People think that Ravioli is complicated to make and that you need special equipment to make it. It is easer to get the pasta thinner f you have a pasta machine, but we made it for years with just a rolling pin. Another myth is that you need to have special flour to make a pasta. You don’t. We use plain (all purpose) flour. Ravioli is so versatile and is great for stuffing with leftovers and anything that you have in the fridge. You can serve it with a tomato sauce, a cream sauce or any sauce you want, you can air fry it and make it crispy and use it in a snack type meal, you can just stir it in melted butter and stir or in herb butters, or you can water down pesto to use as a sauce.
Making the ravioli does take some practice but the more you make it the easier it gets. We actually have special tools now that we bought in Italy and they keep the pasta shapes uniform but we could not be bothered to unpack it from where it is stored and so you can use a square or a round cookie cutter like we did in the picture. You need to make sure that your filling is not too wet and will not run as it will make the past sticky and may leak. It can not be too dry either as it is likely to split the pasta.
We filled ours with homemade ricotta and cooked spinach but you can fill them with anything including drained spaghetti bolognaise. I like to fill mine with leftover chicken supreme, cooked butternut squash with herbs, cooked sweet potato with herbs and cheese, a mushroom filling, or beetroot and cheese. You can even make sweet ones for a desert and fill with apple or other fruit.
2 cups of plain flour
3 large eggs
1/2 teaspoon of salt1/2 tablespoon of olive oil.
- Put the flour in a heap on a clean surface and make a nest shape shape by putting a dip in the middle.
- Add the eggs, salt and olive oil to the middle. We break the egg up gently with a fork but make sure the walls stay intact.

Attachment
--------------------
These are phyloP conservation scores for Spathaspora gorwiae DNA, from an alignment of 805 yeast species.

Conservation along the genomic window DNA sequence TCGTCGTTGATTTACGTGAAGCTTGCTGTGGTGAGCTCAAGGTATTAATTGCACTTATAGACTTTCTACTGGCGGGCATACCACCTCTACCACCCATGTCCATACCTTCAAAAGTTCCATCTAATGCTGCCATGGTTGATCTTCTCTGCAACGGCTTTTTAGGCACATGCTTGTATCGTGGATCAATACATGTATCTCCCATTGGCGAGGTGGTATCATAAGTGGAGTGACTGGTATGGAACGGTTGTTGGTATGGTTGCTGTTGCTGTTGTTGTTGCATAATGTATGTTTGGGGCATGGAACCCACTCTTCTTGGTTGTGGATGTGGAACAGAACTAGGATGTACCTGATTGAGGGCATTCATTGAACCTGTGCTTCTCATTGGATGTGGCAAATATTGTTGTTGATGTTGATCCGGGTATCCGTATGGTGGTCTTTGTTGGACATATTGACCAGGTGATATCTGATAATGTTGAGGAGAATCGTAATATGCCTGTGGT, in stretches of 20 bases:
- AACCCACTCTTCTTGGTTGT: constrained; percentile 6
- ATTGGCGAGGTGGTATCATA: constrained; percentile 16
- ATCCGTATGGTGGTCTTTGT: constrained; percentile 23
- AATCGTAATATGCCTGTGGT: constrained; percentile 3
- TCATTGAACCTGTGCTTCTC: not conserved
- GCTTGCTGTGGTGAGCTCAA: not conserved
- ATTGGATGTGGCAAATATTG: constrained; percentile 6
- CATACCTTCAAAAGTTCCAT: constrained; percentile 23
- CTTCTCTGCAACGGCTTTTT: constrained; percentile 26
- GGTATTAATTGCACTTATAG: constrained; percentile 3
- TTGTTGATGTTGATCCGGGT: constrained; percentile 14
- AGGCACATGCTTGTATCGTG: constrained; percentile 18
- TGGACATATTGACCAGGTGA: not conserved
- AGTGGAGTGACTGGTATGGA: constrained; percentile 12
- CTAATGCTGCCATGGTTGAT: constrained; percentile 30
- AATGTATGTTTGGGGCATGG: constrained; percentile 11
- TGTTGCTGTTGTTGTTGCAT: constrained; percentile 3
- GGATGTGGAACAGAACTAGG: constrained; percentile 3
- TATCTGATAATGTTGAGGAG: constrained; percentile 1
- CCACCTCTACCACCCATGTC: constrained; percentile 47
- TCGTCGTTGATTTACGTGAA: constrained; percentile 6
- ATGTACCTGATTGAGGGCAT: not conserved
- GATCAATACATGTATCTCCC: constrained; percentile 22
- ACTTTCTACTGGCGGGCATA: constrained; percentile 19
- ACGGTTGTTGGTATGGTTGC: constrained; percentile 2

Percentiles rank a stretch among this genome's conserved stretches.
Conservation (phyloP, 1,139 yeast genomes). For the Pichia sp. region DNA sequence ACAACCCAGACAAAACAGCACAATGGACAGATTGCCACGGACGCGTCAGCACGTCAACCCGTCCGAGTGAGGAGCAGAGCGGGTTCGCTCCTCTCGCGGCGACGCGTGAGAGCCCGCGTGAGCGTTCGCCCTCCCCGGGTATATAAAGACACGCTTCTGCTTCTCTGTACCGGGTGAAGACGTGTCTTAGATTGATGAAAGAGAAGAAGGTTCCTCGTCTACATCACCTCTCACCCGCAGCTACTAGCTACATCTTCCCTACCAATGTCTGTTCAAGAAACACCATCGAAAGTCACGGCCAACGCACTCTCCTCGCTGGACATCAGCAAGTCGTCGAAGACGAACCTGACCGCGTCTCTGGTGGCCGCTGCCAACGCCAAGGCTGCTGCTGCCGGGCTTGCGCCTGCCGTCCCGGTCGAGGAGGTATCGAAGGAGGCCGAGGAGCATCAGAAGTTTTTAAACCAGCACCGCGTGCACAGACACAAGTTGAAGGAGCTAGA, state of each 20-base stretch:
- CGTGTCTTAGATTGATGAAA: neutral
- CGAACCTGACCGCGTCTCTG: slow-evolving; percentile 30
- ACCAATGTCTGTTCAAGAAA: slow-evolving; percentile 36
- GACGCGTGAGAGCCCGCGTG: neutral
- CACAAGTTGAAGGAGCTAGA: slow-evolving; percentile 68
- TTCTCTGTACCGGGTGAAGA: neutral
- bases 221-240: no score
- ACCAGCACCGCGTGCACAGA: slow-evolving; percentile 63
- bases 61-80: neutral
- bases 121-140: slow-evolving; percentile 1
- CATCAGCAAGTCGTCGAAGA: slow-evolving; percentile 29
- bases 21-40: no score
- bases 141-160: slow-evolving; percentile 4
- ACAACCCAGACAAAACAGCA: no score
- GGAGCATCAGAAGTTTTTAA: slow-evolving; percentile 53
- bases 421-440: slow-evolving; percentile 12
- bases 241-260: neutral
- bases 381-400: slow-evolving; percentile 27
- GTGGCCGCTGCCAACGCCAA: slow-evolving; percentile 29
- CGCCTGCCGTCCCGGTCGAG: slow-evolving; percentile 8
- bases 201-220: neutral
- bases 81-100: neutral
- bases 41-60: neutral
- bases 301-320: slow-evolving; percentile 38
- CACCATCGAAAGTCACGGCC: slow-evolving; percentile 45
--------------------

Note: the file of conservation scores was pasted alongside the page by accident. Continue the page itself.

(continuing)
- Gently fold the flour into the middle using your hands and bring it into a ball, incorporating all the flour.
- Knead the dough for about 10 minutes. If the dough is sticky add more flour to your surface as you knead. Make a ball.
- Cover your dough with cling film or place in a floured bowl with a place on top and leave at room temperature for half an hour.
- Slice your dough into quarters and flatten one into a disc.
- Roll out very thinly or put it through the pasta roller on level 1 three times.
- With the pasta on the working surface, form a rectangle by folding the short ends of the dough into the middle and then fold the dough in half.
- Roll out even thinner or put through the pasta machine 3 times on level 2, the same number of times on level 3 and once each on the next 3 levels so that you finish on level 6.
- Put half of the pasta on to the floured bench. Place your filling in blobs (about a heaped tsp full) on the pasta leaving at least 2 finger widths between each blobs.
- Wet the pasta around the bobs and place the other half of the pasta on top.(You can do this with a proper ravioli maker if you have one.
- Lightly push down around the blobs of filling to get rid of any air.
- Cut out with a cookie cutter or ravioli cutter, making sure that there is enough pasta around your filling to seal.
- Remove the excess pasta and either seal the pasta with a fork or by pressing the edges together if you do not have a proper ravioli stamp.
- Sprinkle a bit of flour on top of your ravioli to stop it sticking.
- Cook for 2 to 3 minutes in boiling, salted water, adding the ravioli with a slatted spoon. We do ours in a couple of batches.